For the Bed at Kelmscott

by William Morris

The wind`s on the wold

And the night is a-cold,

And Thames runs chill

Twixt mead and hill,

But kind and dear

Is the old house here,

And my heart is warm

Midst winter`s harm.

Rest then and rest,

And think of the best

Twixt summer and spring

When all birds sing

In the town of the tree,

As ye lie in me

And scarce dare move

Lest earth and it`s love

Should fade away

Ere the full of the day.

     I am old and have seen

     Many things that have been,

     Both grief and peace,

     And wane and increase.

     No tale I tell

     Of ill or well,

     But this I say,

     Night treadeth on day,

     And for worse and best

     Right good is rest.

William Morris was a 19th century British Socialist whose philosophy harkened back to a bucolic, pre-industrial past, and a deep hatred of a modern, so called, civilisation, which dehumanised and degraded humanity, turning the vast majority of people into little more than inadequately paid, over worked mules who created the wealth for the few to enjoy their frivolous lives. It was immense riches made possible by those whose living standards were not only through the floor, but were virtually without any kind of health and social care unless they voluntarily enlisted their souls into an inhuman workhouse system which crushed the human spirit underfoot, and treated paupers as nothing more than slaves undeserving of pity or tenderness. For Morris, the inequality and suffering of ordinary people was alleviated by the satisfaction of rewarding work. Some would say that this pie in the sky, misty eyed view of the past was a typical utopian viewpoint of the Victorian intellectual chattering classes; but nonetheless, Morris fervently believed that industrialisation made workers unhappy because it turned them into nothing more than cogs in a machine. The dignity of labour was no more; so Morris set up his own company which would produce hand crafted products and employed a skilled workforce to produce the textiles he designed, and in return, give them satisfaction from their labours.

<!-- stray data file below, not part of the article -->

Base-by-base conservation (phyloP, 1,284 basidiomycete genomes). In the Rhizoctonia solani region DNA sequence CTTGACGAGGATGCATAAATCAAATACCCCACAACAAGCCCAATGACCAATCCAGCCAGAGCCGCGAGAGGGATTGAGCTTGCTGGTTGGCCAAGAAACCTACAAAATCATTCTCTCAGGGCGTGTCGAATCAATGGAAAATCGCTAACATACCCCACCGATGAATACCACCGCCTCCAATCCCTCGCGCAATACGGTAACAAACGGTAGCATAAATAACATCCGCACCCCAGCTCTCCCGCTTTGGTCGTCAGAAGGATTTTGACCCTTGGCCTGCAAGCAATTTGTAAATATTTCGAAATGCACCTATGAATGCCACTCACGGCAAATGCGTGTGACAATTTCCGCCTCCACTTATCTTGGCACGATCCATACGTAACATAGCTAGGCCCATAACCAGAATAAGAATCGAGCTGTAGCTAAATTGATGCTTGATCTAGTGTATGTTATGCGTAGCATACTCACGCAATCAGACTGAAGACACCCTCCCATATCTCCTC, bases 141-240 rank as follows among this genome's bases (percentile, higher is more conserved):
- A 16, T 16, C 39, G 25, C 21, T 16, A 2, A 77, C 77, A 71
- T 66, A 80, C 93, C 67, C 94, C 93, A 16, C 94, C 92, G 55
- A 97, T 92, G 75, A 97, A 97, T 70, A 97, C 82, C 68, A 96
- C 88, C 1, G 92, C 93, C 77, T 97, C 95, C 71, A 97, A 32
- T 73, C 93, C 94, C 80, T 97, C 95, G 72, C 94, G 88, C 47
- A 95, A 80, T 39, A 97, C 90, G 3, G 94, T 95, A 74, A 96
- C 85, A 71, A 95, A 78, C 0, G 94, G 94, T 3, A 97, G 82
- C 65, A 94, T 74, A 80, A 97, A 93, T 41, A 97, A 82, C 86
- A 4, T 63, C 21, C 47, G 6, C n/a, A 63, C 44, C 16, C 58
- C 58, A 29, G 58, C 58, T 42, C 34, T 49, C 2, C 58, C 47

hsmithsl Ironically, the one fly in the ointment for Morris of course, was that the very people he wished to free from their lives of machined drudgery were those who could not afford his creations. This, and the fact that his business had made him a millionaire, worried him greatly, and so in 1883 he declared himself a socialist; enabling his misty eyed concept of the romantic past he had read in all the books of Sir Walter Scott, to be merged with his vision of a more humane and pleasant society, which could well stand up as a blue print for the core principles of the modern Green Party. All of his writings reflect his love of an impossible past that never quite was, with his deeply held socialist beliefs; “When all birds sing in the town of the tree”, as Morris lies deep within the warm, inviting bosom of his old bed, “As ye lie in me And scarce dare move Lest earth and it`s love Should fade away.” There is a wonderful humanity about Morris which is reflected in his writings and designs; a man who cares deeply about those not as fortunate as himself; who have never known work as pleasure, but as a harsh, unrelenting passage of existence from one day to the next. He wished with all his might to reach down and give them all a hand up and give their lives the dignity of meaning , and make the times gentler, more compassionate and understanding of their plight. Something which wonderfully highlights William Morris the man, is succinctly shown in Jeremy Deller`s 2013 painting of Morris hurling the yacht of the modern Russian oligarch, Roman Abramovich into the sea, after his grotesquely enormous boat had parked up in the Venetian lagoon and blocked everyone`s view of the old city. The UK is one of the world`s richest economies, and yet millions survive on hand-outs from food banks to prevent themselves starving to death, while Abramovich sails around the world in a boat the size of a planet…………“We sit starving amidst our gold.”


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